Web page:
Some Things Take Time



There is something special about a homemade pierogie.

If you are in a hurry – or just to satisfy the craving – opening up a box of Mrs. T's will do. It takes care of the urge. But, it's not the same as homemade.

With homemade, there is something about the dough. Something about the fillings. Something about the taste, the smells, the visuals. Something about the process of making them. Whether you are a fan of simply boiled or pan fried, a dopple of sour cream or smothered in caramelized onions... everyone has their favorite combinations. Some simple. Some exotic.

My childhood included huge family gatherings during the winter holidays. At my grandmother's house, all the women (both young and old) would be in the kitchen for hours making pierogies, telling stories, laughing, yelling at and consoling each other. The equalizer in the room was seldom common sense or wisdom. It was the dough, the fillings and the boiling pot.

They would prepare dozens and dozens of pierogies, all lined up on the blue and white enamel kitchen table, ready for boiling. On the stovetop would be a boiling pot, and a pan (or two) of butter and onions (and perhaps some garlic) gently awaiting a final destiny. It was a sight to behold. They would eventually end up in "baba's" coal stove oven. Some in enamel baking pans. Some in pyrex pans. And, still more on regular cookie sheets. Whatever large oven pan was handy and available was used. They would remain covered with aluminum foil to keep them warm and moist until dinner – which was traditionally at sunset.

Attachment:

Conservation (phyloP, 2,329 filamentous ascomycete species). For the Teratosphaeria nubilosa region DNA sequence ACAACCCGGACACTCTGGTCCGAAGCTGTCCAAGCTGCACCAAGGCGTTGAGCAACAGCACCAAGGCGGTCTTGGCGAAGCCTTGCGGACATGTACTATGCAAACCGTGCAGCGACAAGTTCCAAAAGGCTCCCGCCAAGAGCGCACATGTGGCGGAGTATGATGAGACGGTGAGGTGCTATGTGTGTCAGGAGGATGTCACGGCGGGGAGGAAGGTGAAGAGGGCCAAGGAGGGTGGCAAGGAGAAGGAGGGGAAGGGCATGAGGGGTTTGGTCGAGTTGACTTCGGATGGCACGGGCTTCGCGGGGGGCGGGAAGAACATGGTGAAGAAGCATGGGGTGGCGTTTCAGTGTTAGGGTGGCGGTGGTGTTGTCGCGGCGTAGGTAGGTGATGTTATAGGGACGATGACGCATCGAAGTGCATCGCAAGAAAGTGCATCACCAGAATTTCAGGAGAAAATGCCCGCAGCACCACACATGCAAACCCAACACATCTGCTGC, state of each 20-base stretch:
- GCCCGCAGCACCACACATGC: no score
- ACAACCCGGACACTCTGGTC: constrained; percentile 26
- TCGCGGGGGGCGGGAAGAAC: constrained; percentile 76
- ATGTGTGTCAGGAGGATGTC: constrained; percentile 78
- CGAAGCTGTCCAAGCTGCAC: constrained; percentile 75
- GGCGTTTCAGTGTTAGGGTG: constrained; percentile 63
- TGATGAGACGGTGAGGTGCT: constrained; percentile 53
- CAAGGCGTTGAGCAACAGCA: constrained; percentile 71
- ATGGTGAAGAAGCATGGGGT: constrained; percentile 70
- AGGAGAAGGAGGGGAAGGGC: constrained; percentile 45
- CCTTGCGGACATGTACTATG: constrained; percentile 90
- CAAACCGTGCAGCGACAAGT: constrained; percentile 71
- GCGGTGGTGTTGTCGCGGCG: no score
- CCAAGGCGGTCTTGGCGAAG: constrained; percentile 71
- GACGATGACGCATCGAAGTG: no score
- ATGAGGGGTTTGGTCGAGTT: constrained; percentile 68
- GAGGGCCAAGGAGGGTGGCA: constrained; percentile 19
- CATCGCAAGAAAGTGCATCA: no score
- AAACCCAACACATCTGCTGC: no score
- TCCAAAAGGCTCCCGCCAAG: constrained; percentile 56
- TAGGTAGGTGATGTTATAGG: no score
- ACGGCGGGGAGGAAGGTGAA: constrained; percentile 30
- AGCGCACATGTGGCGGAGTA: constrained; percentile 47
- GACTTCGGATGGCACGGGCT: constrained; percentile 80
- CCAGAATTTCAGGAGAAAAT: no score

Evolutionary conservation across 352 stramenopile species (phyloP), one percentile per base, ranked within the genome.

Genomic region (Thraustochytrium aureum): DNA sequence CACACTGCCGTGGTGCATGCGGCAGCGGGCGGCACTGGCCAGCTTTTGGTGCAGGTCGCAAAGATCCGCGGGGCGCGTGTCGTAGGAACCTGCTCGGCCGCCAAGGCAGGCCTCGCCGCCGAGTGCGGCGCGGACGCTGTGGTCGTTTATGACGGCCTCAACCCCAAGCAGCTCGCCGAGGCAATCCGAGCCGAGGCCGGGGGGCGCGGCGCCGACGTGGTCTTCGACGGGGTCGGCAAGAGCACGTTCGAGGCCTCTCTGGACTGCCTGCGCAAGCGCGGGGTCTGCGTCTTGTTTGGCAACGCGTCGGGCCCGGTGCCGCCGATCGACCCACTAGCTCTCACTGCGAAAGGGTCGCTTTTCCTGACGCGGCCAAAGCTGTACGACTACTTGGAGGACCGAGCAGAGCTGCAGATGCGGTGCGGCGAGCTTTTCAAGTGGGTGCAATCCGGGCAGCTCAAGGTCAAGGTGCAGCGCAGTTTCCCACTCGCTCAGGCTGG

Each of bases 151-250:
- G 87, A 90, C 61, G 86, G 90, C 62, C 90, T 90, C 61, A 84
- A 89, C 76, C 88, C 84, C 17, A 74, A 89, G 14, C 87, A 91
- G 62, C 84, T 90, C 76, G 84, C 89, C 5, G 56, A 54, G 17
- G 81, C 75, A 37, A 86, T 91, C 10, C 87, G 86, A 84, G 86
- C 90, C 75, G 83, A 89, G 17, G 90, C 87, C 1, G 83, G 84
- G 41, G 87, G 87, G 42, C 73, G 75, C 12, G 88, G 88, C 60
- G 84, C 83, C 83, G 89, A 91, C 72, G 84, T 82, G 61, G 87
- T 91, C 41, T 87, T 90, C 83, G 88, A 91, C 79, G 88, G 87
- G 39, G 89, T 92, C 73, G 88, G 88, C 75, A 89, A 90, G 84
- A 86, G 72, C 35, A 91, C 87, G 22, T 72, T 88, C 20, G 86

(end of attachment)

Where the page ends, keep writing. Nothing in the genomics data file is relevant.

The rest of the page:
Nowadays, I do not know many people that still make pierogies by hand. It is not something that you do on a whim. It is time-consuming. It is tedious. It is not convenient. That is part of the legacy of this old world dumpling. Ask anyone that makes them. They have their own stories. They will inevitably mention the "kill rate" of those that opened when hitting the boiling water. Seasoned pierogie makers smile. Everyone has their own trick for sealing the dumplings closed. It is all simply part of the cult. It takes the first one or two to get into the niche.

I make my own pierogies for holidays now. At best, maybe once or twice a year.

The comparison of making pierogies and building websites is easy for me.

I have some clients that just want their website to satisfy the craving. They want something quick and easy. They want it up and running – yesterday. I get it. They are busy. The details sometimes don't matter too much. "Let's get it done" and move on to the next project. I don't knock it. It is practical. (I sometimes wish I could be that practical about more things.)

But, every now and again, I get an opportunity to build a website that is unique, original, something special... truly homemade. It takes more time. It costs more money. The argument against it is “most people will not even know the difference." I do not believe the argument. I have the analytics to prove it is not true. I can also prove – that stand alone – I can build a more memorable website than you can buy off the shelf.

The websites I build may sometimes be inconsistent in appearance, but they are not faulty. If the client wants to change the "filling" of the website a bit, it can be done. I know how to do that because I build websites from scratch, not templates. You can not change the filings in Mrs. T's pierogies – you can only change what's on the outside. I can put anything I have available into the websites I build. I truly enjoy when that opportunity arises.

Just thinking aloud...